I explained the need to change the dressing twice a day and as needed (PRN) as against daily which was the order. This was to protect the skin surrounding the wound thereby maintaining skin integrity. I knew that this change will further prevent infection and worsening of the wound. My advocacy and determination led the doctor to give me a new order for more quality patient care. I was determined to make a positive change for a better patient outcome. (Self Determination).


Med, W. R. A. 150-. (1970, January 1). Prompt #2: Defining Ethics (Nursing)- Bradley Robinson.

American Nurses Association. (2015). Nursing : Scope and Standards of Practice: Vol. 3rd edition. American Nurses Association.




Blog 2: Model of Nursing Practice Regulation

The decision-making framework provides a guide for nurses to follow to ensure that they continue to act within the scope of practice. The models contribute towards the regulation of the nursing practice. Some components of the model include the:

  • Nursing’s Professional Scope of practice, the standard of practice, code of ethics, and specialty certification.
  • Nurse Practice Act rules and regulations.
  • Institutional Policies and Procedure
  • Self-determination

I worked as a wound care nurse in a hospital-owned wound care center. The team members worked within their scope of practice. For example, If I assessed a wound and the wound bed needs some debridement, I usually call the surgeon since surgical debridement is not within my scope of practice. Ethical responsibilities were seen as each staff carried out their role. “The ethical tradition is self-reflective, enduring and distinctive” (ANA, 2015). Ethics is very important as nurses work within their scope of practice and follow their standard of practice. For example, it was my responsibility to inform the right person first (surgeon) about a wound that needed debridement and also ensure that a follow-up appointment is scheduled. This helps with the continuity of quality care. When wound healing is not progressing, early detection can also help prevent it from becoming worse. In addition, we had weekly meetings where team members collaborate on difficult cases. The members include nurses, certified wound care nurses, a surgeon, a podiatrist, and a CHRN (Certified Hyperbaric RN). The aim was to ensure optimum patient outcomes. A lot of evidence-based practices are seen in the wound care setting. These practices enhance the quality outcome of patients such as the use of silver products to dress a wound or the use of synthetic skin grafts for diabetic ulcers. Special specific certifications and training are required to ensure that nurses are competent and able to provide safe care to patients. An example was when I was trained specifically on wound vac application. Whenever a wound vac is needed and ordered for a specific duration, I will apply it in line with the order. This example answers the “why”, “where” and “how” of nursing (Scope of Practice, Standard of practice, Specialty Certification).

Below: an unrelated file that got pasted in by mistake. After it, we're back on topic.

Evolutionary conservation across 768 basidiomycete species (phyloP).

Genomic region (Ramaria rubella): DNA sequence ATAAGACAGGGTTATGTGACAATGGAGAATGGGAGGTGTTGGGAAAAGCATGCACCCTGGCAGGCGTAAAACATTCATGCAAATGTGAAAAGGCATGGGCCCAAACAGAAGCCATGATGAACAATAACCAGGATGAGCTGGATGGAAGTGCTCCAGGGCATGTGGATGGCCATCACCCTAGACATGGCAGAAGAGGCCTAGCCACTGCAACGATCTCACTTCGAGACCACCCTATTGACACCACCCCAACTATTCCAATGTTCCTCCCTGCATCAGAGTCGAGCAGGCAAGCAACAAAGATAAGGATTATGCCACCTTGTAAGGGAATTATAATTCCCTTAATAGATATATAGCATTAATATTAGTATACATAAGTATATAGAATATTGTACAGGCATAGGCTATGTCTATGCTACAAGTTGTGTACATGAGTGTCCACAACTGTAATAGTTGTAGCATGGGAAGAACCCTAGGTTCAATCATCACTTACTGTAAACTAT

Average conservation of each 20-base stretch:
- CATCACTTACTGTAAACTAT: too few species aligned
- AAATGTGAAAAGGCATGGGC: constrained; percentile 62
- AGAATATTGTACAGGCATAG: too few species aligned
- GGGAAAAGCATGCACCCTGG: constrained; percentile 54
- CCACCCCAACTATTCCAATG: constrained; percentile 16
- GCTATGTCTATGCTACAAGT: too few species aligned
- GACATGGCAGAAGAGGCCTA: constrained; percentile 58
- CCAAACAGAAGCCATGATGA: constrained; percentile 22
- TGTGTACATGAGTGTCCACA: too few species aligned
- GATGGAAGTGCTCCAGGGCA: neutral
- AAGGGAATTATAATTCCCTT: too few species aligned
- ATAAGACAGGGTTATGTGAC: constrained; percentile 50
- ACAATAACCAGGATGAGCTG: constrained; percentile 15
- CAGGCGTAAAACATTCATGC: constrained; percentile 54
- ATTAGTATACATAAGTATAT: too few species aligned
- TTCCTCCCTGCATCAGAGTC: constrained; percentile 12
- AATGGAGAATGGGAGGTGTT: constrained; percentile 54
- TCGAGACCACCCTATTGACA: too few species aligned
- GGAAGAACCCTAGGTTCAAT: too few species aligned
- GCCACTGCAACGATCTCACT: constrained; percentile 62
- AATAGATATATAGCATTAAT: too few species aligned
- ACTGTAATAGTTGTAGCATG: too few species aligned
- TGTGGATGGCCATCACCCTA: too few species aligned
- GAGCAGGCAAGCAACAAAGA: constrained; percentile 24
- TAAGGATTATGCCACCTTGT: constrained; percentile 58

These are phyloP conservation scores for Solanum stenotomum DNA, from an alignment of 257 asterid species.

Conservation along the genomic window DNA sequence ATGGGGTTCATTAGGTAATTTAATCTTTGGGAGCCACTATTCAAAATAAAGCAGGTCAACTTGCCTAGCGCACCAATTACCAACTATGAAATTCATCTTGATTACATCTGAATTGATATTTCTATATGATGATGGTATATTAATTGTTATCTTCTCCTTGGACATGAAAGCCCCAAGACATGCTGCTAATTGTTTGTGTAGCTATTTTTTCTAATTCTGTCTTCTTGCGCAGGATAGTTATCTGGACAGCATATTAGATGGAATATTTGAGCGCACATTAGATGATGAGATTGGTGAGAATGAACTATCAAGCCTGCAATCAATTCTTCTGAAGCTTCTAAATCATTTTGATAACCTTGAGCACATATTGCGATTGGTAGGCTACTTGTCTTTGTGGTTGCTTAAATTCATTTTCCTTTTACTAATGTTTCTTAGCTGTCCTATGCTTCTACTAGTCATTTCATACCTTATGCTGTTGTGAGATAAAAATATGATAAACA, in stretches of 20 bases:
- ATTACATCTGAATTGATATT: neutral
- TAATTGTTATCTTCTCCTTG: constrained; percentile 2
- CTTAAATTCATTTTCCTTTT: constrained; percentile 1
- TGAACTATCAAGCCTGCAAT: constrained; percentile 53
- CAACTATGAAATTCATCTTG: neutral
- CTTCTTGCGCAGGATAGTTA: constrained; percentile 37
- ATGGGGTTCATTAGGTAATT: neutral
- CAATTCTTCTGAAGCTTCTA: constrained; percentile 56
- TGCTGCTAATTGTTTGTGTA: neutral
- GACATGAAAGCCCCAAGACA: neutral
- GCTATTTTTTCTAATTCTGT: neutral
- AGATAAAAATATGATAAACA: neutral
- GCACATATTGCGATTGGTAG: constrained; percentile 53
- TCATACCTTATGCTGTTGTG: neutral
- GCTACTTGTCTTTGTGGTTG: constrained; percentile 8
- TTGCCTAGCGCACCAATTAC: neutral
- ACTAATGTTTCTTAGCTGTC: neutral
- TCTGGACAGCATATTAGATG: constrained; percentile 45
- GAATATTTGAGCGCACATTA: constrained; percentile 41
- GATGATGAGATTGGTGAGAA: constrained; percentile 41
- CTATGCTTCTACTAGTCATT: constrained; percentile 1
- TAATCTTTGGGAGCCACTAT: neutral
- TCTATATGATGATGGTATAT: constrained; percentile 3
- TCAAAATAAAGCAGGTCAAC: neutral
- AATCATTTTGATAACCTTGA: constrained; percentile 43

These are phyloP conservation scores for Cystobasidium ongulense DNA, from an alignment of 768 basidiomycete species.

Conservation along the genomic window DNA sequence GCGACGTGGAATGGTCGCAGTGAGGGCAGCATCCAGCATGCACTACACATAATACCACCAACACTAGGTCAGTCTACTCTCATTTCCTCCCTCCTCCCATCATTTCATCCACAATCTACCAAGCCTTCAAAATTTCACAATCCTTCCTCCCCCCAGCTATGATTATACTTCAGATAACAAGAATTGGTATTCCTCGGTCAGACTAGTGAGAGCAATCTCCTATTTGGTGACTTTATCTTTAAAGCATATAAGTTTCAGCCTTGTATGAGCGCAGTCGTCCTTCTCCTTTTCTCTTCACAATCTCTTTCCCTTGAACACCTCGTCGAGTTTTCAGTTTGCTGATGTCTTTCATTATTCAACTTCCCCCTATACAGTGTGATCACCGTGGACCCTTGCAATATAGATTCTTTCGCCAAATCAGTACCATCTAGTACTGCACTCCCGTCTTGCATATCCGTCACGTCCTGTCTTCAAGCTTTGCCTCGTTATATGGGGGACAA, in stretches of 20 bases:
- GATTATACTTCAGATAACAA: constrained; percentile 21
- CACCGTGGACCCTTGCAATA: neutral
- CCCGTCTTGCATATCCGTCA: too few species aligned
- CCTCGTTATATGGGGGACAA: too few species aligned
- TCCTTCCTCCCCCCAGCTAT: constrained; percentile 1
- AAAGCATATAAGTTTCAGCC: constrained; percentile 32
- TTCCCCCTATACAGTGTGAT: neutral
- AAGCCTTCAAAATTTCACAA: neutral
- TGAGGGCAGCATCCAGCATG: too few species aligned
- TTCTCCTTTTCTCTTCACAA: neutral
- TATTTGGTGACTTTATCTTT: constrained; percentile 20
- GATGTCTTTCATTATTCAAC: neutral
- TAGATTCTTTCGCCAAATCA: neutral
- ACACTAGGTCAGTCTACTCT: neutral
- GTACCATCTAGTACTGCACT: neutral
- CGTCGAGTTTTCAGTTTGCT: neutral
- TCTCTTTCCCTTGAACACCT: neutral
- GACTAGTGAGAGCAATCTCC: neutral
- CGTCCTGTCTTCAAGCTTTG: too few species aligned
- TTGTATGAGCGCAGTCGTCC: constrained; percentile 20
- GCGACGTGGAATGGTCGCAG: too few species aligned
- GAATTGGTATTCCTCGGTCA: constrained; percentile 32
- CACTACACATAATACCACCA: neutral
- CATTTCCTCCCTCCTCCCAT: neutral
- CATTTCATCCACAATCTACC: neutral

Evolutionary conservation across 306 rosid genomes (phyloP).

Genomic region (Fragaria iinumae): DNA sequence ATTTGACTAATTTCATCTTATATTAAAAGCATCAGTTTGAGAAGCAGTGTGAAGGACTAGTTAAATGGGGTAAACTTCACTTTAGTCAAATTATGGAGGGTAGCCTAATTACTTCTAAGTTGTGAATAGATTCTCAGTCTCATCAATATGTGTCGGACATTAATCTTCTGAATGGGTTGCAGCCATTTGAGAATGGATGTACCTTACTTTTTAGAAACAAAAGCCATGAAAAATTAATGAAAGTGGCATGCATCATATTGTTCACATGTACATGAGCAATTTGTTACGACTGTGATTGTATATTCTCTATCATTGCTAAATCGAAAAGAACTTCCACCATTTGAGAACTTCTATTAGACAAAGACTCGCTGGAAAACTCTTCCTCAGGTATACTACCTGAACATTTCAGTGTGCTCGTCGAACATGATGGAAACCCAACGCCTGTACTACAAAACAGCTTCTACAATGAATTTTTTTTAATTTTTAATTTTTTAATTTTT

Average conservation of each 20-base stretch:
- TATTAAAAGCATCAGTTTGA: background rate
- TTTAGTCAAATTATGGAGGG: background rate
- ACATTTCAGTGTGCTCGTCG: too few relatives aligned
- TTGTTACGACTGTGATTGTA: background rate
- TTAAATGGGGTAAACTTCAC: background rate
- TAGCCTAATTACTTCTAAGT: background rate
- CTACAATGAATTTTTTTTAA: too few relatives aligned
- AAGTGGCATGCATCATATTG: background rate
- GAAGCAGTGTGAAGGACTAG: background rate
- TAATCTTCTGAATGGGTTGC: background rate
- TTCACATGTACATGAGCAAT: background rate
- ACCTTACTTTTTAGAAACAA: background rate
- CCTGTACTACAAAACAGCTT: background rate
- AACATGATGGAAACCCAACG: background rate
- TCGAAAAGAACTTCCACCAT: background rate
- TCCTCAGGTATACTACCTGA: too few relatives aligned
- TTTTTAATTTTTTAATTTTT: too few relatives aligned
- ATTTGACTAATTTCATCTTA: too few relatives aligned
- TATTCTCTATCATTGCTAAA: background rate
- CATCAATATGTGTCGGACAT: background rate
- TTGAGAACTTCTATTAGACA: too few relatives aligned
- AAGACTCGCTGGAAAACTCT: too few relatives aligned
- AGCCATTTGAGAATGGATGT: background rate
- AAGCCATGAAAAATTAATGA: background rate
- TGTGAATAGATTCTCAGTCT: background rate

The Nurse Practice Act (NPA), encourages a safe quality nursing practice for the benefit of the public. Delegations made were in line with the NPA requirement and the criteria for delegation were met. For example, the qualification of nurses, the safety of patients and the five rights of delegation were considered during delegation. For example, I have been delegated by my manager to set up an ultrasonic debrider for the doctor, but I have never been delegated to use it because it is not within my scope of practice and I am not qualified to use it (Nurse Practice Act & Rules).

For proper protection, the organizational policy there was to treat all wounds as if they were infectious and could get infected. Standard precautions were always followed including gowns and shields in cases that could involve splashes. All non-disposable equipment used was sterilized after each use. These protocols were to protect the staff and patients from any infection that could arise. Also, we followed a protocol that involved a wound culture for every new patient. This helped a lot because it helped with early detection of infection and early treatment since infection is a major cause that can inhibit wound healing. (Institutional Policies and Procedures).

When all team members embark on their respective roles in line with their various scope of practice, there was progress towards achieving a set goal. I was also determined to do my part in ensuring quality care. I was able to advocate for patients and achieved the maximum outcome for the clients within my scope of practice. It encouraged me and gave me job satisfaction to see that critical wounds and traumatic wounds eventually healed after a joint team effort. As I progress in nursing, I am determined to practice professionally within my scope of practice and contribute towards a safe and positive patient outcome (Self Determination).